Across the Miles: Tales of Correspondence

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McClelland & Stewart, 1996 - Short stories - 280 pages
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In L.M. Montgomery’s world, receiving a letter was an important event. Letters, before the advent of the telephone, were the sole means of communication between people who lived at a distance from each other. Letter-writing was a cultivated skill, honed by another nineteenth-century pastime, keeping a journal. The twenty stories in Across the Miles bear witness to the importance these writing forms played in ordinary people’s lives, as they corresponded with loved ones and expressed themselves through their journals. As usual, Montgomery’s cast of characters ranges widely, from the poor but ambitious student Grace Seeley, to the rich but lonely Isobel Shirley, from the “unholy imp” Link Houseman to the country doctor Jack Willoughby and his millionaire rival Gus Sinclair. Her tales may be set on her beloved Prince Edward Island or the western prairies, in a humble cottage or a society mansion; her tone may be serious or playful; her characters may be caught up in whirlwind love affairs or the more prosaic business of everyday life. But always the stories in Across the Miles bring us back to a world we feel we have lost, a world of old-fashioned values and concerns, a world we enter gladly, sure that we will find people, places, and plots to amuse charm and move us.

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About the author (1996)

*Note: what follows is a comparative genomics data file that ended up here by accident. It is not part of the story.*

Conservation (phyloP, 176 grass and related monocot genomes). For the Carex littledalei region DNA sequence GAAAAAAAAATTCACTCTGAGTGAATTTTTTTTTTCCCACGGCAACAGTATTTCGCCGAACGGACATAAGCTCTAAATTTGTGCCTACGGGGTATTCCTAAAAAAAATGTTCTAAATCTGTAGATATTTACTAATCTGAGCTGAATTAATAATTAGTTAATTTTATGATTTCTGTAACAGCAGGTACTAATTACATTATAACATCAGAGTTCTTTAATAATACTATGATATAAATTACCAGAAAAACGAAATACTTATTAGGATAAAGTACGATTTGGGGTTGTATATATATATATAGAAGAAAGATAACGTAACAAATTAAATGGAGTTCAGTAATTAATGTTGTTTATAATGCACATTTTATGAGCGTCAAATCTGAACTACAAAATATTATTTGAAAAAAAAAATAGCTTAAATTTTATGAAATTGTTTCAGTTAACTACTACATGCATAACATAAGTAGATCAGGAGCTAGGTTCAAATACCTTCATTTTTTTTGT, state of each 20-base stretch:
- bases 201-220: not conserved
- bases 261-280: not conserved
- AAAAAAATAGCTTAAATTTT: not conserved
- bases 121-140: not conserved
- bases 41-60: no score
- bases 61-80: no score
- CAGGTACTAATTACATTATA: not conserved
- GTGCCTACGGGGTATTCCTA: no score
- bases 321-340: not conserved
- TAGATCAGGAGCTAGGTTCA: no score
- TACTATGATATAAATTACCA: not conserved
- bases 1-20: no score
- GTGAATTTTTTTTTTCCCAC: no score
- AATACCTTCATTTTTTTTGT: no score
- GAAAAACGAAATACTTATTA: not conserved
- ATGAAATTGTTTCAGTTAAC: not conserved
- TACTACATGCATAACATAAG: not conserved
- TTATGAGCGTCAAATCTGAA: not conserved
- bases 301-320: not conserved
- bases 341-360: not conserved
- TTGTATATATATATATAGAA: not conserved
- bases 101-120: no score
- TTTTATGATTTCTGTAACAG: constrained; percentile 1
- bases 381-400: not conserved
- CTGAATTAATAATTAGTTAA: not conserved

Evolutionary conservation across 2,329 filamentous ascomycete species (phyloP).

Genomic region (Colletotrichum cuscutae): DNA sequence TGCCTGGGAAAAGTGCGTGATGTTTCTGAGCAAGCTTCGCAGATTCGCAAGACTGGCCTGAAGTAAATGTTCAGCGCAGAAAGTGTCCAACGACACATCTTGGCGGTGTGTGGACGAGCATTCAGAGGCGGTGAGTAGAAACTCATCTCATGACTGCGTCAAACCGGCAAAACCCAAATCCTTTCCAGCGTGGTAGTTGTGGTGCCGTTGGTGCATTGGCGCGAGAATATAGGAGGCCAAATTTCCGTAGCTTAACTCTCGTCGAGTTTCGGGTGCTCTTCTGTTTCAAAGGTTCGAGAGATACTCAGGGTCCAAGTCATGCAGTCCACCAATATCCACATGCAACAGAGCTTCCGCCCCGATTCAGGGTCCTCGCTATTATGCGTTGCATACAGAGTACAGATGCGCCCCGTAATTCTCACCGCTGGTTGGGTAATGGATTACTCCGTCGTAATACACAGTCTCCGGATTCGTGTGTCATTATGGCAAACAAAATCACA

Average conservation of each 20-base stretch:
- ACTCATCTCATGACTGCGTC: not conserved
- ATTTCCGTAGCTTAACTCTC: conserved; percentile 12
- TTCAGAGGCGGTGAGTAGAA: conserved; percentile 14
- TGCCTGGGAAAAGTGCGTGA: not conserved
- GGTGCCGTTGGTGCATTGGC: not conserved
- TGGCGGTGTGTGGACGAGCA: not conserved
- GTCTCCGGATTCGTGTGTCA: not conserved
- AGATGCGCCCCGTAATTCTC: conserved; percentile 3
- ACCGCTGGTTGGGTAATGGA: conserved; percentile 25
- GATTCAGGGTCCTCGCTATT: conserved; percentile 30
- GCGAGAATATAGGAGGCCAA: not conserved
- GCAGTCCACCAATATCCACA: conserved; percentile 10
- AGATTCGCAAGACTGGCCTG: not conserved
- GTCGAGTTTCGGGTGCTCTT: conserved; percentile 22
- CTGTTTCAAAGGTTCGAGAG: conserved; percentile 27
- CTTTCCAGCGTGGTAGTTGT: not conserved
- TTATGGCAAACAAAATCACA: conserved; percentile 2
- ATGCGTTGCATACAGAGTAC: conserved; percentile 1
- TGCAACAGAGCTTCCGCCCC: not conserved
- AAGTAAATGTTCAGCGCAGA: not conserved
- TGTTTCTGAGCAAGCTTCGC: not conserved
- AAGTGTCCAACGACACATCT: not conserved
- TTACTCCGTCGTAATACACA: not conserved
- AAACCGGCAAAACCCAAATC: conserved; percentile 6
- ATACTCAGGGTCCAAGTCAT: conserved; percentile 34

One of the best-loved children's/young adult authors, Lucy Maud Montgomery was born on November 30, 1874 in Clifton, Prince Edward Island, Canada, the daughter of Hugh John and Clara Woolner. After attending Prince of Wales College and Dalhouse College in Halifax, she became a certified teacher, eventually teaching in Bideford, Prince Edward Island. She also served as an assistant at the post office and as a writer for the local newspaper, The Halifax Daily Echo. Best known for her Anne of Avonlea and Anne of Green Gables books, Montgomery received many high honors. She was named a Fellow of the Royal Society of Arts in 1923 and a Canadian stamp commemorates Montgomery and Anne of Green Gables. In addition, various museums dedicated to the book series and Montgomery's life dot Prince Edward Island. The books in the Anne series follow the growth and adventures of a red-haired, spritely, high-spirited and imaginative orphan named Anne who lives on Prince Edward Island. The success of these books rested in Montgomery's ability to vividly recollect childhood and her easy storytelling ability. They are tremendously popular to this day and have been translated into more than 35 languages and adapted as movies and PBS television productions. On July 5, 1911, L.M. Montgomery married Ewan Macdonald, a Presbyterian minister, and the marriage produced three children. She died on April 24, 1942.

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